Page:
Well as you probably know by now, I love snowshoeing, I do it pretty much every day, in fact once I finish writing this post I'm heading into the snowy mountains, during a storm, for my morning snowshoe.
While I love hiking, there's something about snowshoeing that adds an additional element of adventure that I just can't get enough of. One important note for anyone reading this - snowshoeing is quite a bit more dangerous than hiking because of avalanches, always make sure to check avalanche forecasts and avoid any avalanche-prone areas, it's just not worth the risk.
Okay so no let's talk about racing snowshoes. Yes, it's a thing, or at least there are snowshoes that are better for racing, as I learned circa last week. As you may or may not know, I'm doing my first snowshoe race on February 4th in Idaho. Having never been in a snowshoe race, I did some research and learned that people do use different snowshoes for these races and not surprisingly bias towards ultra-light snowshoes.
The snowshoes that everyone seems to recommend are the ones you see above - Crescent Moon ultra-light trail snowshoes. These are quite a bit lighter than the current snowshoes that I use today (MSR Revo Explore) and are shaped more like a traditional snowshoe with a back tail that comes to a point.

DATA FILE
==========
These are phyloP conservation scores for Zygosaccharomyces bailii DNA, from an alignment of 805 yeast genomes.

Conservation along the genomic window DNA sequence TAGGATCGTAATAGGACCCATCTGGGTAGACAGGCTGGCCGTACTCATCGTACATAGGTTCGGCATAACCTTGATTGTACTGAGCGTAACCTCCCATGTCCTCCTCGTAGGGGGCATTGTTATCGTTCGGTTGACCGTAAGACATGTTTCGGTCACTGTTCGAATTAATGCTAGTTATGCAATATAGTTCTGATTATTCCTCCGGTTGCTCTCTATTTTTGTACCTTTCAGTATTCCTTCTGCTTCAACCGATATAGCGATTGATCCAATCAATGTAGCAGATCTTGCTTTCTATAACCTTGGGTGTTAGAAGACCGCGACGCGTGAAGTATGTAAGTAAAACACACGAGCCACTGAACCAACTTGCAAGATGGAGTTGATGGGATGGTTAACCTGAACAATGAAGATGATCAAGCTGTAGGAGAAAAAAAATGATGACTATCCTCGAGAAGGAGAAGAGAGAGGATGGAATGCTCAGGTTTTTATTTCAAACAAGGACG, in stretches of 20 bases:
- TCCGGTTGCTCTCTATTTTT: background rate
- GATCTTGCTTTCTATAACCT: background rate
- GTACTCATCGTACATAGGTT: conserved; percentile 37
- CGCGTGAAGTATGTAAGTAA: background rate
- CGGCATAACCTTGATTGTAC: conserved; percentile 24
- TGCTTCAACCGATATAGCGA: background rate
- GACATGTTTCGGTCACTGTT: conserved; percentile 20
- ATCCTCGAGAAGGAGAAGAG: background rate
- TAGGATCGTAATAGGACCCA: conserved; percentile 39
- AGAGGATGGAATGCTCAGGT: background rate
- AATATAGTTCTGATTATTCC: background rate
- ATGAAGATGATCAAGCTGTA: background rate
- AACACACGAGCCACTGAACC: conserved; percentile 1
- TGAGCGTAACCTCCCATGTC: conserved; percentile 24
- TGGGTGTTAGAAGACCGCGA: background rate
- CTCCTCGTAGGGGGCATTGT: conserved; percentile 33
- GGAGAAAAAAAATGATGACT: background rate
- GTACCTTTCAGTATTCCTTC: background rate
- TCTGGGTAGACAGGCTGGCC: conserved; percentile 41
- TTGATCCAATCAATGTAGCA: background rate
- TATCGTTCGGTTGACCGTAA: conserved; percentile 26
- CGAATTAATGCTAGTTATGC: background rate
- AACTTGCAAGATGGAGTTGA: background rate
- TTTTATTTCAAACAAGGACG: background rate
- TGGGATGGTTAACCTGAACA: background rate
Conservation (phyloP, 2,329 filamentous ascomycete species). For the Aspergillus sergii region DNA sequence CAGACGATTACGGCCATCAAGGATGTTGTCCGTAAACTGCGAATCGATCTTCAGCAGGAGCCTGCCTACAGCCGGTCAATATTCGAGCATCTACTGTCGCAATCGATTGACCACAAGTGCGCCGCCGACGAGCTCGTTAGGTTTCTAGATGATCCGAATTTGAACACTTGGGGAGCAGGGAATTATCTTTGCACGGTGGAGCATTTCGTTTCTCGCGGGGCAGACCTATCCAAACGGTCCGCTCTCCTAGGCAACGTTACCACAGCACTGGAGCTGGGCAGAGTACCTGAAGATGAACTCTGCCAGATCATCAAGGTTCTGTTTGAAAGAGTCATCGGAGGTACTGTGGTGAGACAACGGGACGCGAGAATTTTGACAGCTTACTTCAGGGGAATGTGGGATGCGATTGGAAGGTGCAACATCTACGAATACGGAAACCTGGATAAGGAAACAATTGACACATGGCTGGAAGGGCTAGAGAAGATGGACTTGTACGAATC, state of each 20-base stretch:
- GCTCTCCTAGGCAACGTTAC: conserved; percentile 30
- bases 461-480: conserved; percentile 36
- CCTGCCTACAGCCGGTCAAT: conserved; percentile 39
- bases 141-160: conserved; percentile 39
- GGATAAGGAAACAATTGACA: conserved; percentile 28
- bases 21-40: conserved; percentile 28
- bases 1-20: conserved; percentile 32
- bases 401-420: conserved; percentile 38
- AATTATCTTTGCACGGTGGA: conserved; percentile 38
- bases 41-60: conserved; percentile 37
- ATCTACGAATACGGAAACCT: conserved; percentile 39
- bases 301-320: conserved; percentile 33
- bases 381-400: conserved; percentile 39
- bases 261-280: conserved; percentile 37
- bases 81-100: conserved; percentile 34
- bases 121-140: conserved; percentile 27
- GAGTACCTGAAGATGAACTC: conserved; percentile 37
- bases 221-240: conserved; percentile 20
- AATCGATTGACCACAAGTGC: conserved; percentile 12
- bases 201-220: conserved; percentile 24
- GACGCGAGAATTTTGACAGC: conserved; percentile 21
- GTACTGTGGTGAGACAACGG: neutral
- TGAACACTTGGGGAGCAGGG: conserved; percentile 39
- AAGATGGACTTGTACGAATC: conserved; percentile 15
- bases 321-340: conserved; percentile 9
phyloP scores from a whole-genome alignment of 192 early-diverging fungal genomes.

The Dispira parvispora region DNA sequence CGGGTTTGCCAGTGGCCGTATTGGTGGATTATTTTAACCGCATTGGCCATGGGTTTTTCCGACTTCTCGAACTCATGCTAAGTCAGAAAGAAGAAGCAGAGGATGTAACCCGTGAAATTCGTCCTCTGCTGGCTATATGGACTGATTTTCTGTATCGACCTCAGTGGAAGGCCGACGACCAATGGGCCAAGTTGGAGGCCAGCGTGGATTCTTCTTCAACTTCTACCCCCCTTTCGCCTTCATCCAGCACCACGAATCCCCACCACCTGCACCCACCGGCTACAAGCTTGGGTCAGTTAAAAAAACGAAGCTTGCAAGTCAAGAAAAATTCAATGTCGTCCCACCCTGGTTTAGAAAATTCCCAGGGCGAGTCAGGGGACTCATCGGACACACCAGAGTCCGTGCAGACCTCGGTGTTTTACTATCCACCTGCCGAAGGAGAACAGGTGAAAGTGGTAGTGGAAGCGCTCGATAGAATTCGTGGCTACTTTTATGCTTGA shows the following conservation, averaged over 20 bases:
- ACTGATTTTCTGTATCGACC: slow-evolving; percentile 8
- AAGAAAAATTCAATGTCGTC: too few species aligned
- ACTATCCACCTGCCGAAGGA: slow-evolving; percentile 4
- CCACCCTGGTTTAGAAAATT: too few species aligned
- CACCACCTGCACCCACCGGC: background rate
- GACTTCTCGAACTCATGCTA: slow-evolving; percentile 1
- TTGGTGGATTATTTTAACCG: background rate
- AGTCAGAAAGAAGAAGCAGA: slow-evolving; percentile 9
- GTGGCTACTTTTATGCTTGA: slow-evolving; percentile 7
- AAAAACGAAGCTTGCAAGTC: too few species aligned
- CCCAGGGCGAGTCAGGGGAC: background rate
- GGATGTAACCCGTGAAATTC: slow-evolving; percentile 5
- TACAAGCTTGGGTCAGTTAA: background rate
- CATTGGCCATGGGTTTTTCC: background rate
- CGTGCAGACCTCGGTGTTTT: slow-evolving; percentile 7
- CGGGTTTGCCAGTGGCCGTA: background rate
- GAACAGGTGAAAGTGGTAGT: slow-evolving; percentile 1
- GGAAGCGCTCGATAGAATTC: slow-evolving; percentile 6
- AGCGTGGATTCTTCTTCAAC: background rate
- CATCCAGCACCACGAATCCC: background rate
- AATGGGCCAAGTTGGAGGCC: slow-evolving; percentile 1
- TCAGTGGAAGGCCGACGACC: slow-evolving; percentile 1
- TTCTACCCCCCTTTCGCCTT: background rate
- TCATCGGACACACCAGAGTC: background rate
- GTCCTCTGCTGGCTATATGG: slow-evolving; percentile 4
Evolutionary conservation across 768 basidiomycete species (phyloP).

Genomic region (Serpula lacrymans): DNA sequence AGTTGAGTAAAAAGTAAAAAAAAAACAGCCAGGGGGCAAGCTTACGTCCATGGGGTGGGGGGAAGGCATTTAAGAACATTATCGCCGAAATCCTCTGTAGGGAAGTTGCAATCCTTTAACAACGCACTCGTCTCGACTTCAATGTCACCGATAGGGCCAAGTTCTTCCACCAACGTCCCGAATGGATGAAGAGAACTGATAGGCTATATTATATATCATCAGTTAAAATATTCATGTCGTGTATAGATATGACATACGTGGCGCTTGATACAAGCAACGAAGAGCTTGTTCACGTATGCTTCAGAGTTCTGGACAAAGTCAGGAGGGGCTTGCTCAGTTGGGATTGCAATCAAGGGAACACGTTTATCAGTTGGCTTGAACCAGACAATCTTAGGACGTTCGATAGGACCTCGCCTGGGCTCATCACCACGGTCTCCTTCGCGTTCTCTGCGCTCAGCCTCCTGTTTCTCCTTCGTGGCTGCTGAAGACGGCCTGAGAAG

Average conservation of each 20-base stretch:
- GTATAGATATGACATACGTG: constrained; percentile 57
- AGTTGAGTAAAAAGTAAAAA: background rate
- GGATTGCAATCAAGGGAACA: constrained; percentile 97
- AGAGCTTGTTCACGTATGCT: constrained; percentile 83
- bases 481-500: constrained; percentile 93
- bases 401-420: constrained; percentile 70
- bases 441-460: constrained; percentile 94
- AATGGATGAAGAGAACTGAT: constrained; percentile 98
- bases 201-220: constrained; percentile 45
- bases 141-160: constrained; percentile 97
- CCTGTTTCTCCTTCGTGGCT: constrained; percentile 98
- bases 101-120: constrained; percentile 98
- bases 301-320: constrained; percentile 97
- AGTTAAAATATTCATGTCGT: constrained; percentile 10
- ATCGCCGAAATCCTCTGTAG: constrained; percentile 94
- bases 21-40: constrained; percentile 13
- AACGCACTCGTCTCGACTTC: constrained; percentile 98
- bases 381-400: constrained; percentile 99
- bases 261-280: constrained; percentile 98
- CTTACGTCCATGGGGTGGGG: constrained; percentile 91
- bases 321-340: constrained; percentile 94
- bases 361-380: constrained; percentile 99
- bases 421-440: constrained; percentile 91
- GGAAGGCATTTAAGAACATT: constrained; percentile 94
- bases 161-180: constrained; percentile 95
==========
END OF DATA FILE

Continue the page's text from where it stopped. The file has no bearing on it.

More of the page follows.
Here's the pitch from Crescent Moon on what makes these snowshoes so awesome:
Weight matters. That is why we created the Yellowstone 24.5 (previously Gold 12) snowshoe. Weighing only 1.65 pounds a shoe, the Yellowstone 24.5 will help you get away on packed trails, up ski runs, and across race courses. Past winner of the Winter Gear of the Year, we continue to improve them in our pursuit of a better time. The Yellowstone 24.5 has the same tear drop shaped frame made famous by our other award winning aluminum models, as well as an even lighter foot forming binding that holds your foot securely from top to bottom and front to back, from start to finish. We’ve replaced our stainless steel crampons with aluminum crampons to create the ultimate light weigh trail snowshoe. To keep your feet warm and dry, consider the neoprene booties that fit over your running shoes for complete comfort.
My MSR Revo Explore's weigh about two pounds each so they're also relatively light, but not as light, and they're much wider and more bulky. I think my new snowshoes should arrive this week so I'll report back on how they perform.
Right now for training I'm trying to snowshoe every single day but that's not always possible, especially weekend days where I tend to bias towards skiing. That being said, my goal is to get in 20-25 days of practice before the race and I've done seven days so far this year so it's still possible! On that note, I have to get out of here, the mountains are calling - time to strap on my snowshoes.